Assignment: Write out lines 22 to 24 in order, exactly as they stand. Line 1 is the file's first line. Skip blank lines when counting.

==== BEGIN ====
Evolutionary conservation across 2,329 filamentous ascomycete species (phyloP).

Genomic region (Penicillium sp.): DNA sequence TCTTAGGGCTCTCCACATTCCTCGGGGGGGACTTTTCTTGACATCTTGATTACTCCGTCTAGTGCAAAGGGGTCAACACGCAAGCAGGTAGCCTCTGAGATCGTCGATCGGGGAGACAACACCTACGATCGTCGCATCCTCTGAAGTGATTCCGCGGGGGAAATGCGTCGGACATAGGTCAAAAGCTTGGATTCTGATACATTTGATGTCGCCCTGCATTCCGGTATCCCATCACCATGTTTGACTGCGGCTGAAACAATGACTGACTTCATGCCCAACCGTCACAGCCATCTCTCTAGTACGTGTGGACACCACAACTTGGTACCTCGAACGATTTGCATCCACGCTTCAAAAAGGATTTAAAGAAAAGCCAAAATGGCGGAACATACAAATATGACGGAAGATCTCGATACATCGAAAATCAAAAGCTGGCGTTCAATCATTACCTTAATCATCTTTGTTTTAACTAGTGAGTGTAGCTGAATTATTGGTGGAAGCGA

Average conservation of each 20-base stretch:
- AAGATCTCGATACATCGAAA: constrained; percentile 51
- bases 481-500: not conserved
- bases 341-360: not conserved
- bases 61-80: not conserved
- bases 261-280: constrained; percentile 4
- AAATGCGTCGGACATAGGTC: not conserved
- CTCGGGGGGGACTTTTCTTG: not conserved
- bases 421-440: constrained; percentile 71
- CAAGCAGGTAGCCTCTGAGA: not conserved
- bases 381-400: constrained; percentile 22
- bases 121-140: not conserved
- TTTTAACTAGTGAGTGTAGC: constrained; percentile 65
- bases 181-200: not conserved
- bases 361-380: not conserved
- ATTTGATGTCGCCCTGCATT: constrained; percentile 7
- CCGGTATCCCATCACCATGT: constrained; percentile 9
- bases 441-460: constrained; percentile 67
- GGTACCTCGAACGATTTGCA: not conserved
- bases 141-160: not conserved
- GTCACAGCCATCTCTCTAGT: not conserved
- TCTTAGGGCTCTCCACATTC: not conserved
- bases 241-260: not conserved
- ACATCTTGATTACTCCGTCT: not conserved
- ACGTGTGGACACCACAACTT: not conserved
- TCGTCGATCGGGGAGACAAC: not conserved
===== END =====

- bases 141-160: not conserved
- GTCACAGCCATCTCTCTAGT: not conserved
- TCTTAGGGCTCTCCACATTC: not conserved